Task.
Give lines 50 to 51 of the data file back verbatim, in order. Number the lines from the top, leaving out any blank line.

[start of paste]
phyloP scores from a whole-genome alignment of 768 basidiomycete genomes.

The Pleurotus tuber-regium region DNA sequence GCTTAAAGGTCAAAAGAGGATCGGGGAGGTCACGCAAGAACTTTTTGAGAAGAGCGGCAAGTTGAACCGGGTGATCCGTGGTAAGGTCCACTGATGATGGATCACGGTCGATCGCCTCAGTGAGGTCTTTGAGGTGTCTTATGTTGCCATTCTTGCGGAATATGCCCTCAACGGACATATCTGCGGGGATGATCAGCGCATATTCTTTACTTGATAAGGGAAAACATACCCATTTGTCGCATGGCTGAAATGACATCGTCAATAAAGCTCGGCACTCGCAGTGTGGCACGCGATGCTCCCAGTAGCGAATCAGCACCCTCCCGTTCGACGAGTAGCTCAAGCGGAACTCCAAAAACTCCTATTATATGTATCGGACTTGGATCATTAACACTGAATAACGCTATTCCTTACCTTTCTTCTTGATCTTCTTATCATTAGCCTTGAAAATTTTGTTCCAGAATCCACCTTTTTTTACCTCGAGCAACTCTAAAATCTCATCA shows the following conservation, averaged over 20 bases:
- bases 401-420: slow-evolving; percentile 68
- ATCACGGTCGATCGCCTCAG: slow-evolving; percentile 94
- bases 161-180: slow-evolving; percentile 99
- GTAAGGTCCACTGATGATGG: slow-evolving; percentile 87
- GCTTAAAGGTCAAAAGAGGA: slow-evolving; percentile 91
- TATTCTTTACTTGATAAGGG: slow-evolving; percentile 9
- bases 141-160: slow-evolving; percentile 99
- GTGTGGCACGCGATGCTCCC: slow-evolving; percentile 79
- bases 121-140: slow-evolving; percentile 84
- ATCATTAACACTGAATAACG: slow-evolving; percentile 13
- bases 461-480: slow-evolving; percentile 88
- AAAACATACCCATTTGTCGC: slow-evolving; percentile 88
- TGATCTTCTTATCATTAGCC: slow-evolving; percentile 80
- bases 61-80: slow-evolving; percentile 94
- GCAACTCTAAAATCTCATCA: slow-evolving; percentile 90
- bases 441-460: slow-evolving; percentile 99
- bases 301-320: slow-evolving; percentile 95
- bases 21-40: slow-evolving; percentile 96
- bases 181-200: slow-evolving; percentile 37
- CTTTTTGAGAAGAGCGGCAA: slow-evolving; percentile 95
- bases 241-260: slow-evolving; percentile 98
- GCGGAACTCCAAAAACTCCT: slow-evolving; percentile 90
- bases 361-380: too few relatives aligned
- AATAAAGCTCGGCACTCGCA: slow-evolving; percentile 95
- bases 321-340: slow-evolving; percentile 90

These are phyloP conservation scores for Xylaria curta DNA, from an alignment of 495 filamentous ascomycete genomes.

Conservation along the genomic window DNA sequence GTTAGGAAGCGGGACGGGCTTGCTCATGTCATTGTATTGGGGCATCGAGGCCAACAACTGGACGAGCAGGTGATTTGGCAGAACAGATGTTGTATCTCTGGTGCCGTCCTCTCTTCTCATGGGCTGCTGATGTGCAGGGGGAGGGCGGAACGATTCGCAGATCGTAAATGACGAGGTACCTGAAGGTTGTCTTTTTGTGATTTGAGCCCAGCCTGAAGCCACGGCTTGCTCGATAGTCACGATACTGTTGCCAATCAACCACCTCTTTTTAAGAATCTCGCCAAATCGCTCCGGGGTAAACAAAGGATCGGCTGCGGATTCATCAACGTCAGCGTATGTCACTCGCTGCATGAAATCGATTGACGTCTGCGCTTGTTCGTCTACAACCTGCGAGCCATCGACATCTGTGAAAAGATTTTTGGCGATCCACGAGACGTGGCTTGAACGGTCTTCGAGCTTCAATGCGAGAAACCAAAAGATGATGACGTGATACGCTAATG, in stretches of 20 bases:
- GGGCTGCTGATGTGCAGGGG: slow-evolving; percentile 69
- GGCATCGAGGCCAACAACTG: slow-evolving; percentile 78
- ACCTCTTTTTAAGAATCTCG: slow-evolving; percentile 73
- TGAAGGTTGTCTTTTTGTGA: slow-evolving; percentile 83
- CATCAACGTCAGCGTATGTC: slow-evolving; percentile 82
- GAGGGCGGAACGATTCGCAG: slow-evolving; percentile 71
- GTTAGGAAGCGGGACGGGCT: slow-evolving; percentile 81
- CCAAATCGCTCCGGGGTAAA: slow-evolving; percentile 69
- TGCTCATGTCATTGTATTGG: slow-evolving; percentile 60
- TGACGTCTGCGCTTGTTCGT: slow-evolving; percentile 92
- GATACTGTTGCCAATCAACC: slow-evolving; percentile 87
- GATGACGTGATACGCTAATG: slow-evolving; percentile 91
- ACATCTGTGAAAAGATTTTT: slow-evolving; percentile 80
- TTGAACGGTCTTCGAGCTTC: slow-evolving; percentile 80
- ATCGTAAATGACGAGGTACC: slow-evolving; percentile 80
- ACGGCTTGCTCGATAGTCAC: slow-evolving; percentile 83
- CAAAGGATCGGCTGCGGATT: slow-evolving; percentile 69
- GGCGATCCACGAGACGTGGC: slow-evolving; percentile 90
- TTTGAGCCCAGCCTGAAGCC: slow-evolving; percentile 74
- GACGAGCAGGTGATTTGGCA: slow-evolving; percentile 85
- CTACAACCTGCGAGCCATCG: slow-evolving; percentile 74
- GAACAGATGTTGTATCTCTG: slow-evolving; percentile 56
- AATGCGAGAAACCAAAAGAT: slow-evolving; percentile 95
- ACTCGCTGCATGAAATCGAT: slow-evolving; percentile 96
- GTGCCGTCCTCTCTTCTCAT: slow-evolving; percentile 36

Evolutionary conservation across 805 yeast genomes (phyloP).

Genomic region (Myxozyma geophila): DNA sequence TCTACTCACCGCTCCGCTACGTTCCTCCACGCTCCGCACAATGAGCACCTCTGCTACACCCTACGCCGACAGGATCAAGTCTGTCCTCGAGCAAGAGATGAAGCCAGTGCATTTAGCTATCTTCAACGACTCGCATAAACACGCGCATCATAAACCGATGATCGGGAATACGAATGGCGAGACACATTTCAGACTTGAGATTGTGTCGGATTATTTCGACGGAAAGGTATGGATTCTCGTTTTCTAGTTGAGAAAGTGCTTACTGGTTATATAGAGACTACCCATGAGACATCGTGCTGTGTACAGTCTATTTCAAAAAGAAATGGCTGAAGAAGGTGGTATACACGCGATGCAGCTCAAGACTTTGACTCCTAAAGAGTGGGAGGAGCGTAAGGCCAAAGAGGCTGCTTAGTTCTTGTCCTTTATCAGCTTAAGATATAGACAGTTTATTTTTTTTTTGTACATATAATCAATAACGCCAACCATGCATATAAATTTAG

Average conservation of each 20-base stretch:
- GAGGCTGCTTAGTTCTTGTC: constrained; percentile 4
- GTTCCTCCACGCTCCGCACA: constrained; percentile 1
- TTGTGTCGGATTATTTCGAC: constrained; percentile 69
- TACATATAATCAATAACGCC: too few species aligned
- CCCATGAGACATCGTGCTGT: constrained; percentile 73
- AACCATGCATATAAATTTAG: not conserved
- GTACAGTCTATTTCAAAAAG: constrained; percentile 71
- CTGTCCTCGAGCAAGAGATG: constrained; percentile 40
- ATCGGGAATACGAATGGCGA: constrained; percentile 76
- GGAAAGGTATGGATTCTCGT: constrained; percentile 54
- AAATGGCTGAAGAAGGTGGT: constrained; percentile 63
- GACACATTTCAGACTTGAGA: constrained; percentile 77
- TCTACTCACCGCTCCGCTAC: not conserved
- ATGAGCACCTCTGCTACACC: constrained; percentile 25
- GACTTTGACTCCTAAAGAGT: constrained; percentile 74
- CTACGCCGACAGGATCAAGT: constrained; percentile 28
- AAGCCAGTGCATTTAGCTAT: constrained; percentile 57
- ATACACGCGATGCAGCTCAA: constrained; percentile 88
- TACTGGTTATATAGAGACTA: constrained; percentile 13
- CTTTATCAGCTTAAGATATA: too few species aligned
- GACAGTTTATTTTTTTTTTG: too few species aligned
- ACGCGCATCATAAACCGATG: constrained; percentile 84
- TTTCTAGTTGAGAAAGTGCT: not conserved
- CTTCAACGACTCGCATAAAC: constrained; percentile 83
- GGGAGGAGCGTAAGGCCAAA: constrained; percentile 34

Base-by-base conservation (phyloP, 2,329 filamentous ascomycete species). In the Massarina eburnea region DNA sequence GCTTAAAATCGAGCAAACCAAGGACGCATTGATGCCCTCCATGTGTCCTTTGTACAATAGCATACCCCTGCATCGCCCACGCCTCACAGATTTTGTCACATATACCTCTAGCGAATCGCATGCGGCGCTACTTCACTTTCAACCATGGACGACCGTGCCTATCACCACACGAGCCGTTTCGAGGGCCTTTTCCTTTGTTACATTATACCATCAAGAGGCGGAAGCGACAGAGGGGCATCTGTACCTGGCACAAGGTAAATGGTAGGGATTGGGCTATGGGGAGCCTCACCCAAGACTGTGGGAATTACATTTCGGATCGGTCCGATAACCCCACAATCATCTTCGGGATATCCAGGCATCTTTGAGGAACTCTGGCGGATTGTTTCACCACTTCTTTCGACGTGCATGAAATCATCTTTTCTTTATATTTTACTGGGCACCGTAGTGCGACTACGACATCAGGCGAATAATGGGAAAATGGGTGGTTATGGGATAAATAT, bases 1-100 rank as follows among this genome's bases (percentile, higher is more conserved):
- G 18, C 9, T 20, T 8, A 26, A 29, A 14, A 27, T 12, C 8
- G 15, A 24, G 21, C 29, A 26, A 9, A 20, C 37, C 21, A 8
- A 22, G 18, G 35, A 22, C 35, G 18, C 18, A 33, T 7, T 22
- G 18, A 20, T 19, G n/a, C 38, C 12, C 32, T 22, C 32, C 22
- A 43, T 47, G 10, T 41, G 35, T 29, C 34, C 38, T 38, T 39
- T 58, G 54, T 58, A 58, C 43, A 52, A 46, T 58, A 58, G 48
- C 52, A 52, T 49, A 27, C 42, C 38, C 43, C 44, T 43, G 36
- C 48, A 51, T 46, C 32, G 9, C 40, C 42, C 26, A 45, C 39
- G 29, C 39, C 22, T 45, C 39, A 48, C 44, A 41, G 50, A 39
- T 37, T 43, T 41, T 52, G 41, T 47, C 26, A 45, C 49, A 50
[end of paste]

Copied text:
- CTACAACCTGCGAGCCATCG: slow-evolving; percentile 74
- GAACAGATGTTGTATCTCTG: slow-evolving; percentile 56